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nthom1111 06-10-2010 05:54 PM

Toe-nailing with pneumatic nailer problem
 
I rented a pneumatic framing nailer and air compressor with 3" nails to install an interior non-loadbearing wall. I could never get a single nail to shoot from an angle (toe-nail) to go all the way into the wood. They are all sticking out at least a quarter inch. I have to go back with a hammer and try to either hammer them in or pull them out. Shooting straight into the wood was not a problem - nice tight fit.

The safety tip on the nailer tended to slip - nothing grabs onto the wood. I had the air compressor set to 115 PSI. There is a screw adjustment on the safety tip. I tried adjusting that in or out but it didn't seem to help. Any ideas?

I am done for the day but will need to rent it again for another wall and would like to be ready.

Thurman 06-10-2010 06:35 PM

Not sure I have the answer for you, but if I were to rent a framing nail gun again, from the same people I would have to tell them about this situation. I have a framing nailer that I use often, and will use the next two weeks, and it will drive a 16d to the head toenail style. David

fabrk8r 06-10-2010 06:56 PM

My framing nailer, a senco, does the same thing in tight quarters.

I use a palm nailer to drive the nails flush after nailing all the toenails with the framing nailer.

It's an extra step, and takes a little more time, but it looks good when I'm done and it's faster and easier than setting them by hand with my framing hammer.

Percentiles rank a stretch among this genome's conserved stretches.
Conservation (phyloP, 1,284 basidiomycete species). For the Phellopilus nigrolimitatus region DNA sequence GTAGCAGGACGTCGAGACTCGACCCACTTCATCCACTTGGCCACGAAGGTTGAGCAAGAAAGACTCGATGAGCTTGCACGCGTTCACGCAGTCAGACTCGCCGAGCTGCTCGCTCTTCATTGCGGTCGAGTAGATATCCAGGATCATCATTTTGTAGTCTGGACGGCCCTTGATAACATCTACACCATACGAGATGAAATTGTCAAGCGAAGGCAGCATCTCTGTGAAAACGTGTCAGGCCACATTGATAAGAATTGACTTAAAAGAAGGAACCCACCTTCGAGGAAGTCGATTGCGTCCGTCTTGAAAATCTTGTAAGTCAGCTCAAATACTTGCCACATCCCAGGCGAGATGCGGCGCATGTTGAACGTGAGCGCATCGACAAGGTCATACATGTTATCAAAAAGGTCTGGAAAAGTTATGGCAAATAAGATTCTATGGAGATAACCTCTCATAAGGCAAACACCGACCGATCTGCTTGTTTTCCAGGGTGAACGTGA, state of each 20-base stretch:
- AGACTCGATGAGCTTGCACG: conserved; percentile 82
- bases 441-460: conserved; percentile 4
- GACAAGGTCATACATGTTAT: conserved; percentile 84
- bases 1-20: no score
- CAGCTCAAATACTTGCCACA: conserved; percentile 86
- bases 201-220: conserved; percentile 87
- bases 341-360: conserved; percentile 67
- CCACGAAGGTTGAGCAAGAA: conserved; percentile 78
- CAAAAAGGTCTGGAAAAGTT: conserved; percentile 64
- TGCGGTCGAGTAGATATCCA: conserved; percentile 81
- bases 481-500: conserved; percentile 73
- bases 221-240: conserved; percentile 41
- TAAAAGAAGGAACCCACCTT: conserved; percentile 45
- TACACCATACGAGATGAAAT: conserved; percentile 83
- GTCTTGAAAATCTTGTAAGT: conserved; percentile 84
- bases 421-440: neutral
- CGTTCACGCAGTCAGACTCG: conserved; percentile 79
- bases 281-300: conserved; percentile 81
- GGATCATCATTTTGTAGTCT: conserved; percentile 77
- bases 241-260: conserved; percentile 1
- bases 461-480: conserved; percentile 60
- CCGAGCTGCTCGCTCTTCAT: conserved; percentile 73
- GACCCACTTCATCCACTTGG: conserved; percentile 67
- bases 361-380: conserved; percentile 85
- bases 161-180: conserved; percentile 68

kwikfishron 06-10-2010 07:12 PM

Quote:

Originally Posted by fabrk8r (Post 454213)
My framing nailer, a senco, does the same thing in tight quarters.

I use a palm nailer to drive the nails flush after nailing all the toenails with the framing nailer.

It's an extra step, and takes a little more time, but it looks good when I'm done and it's faster and easier than setting them by hand with my framing hammer.

Love my Palm Nailer, couldn’t live without it.

The most inexpensive, easy to repair nailing machine ever made.

jlhaslip 06-11-2010 03:43 AM

Hammers are old fashioned, but they work fine.

Cool Breeze 06-11-2010 11:50 AM

Hi there... what brand of nailer is it? Most come with a removable plastic saftey cap that conceals agressive toenailing teeth. I have the Bostitch F28WW, and the plastic cap pops right on and off. I can't imagine a framing nailer being constructed without those "teeth" used to grip the stock for toenailing.

Thurman 06-11-2010 05:16 PM

Not sure who you are asking about this. BUT, if me: Mine is one of those package units which had three (3) guns in the package at the blue home improvement store. I do not build homes, just do HandyMan work and use it occasionally. Yes, it had a plastic tip on the end (pacifier, I called it) and I threw it away real soon. Errr, I think it had an adjustment to set the nail depth and I may have (probably did) fool with it. David

Cool Breeze 06-12-2010 12:16 PM

I was asking the OP... it sounded from the description of the problem "The safety tip on the nailer tended to slip - nothing grabs onto the wood.", that maybe he just never removed that pacifier part. Great name for it BTW, totally using that from now on.

eisert 06-25-2010 10:28 PM

I use nailers every day. If you are toe-nailing with a nailer and using an appropriate angle for the nail to do its job, most nailers wont drive the nail flush when actuated. The driver in a pneumatic nailer is only so long. When you tilt the nailer to toe-nail, you are extending the required length of travel required by the driver to flush the head of the nail.


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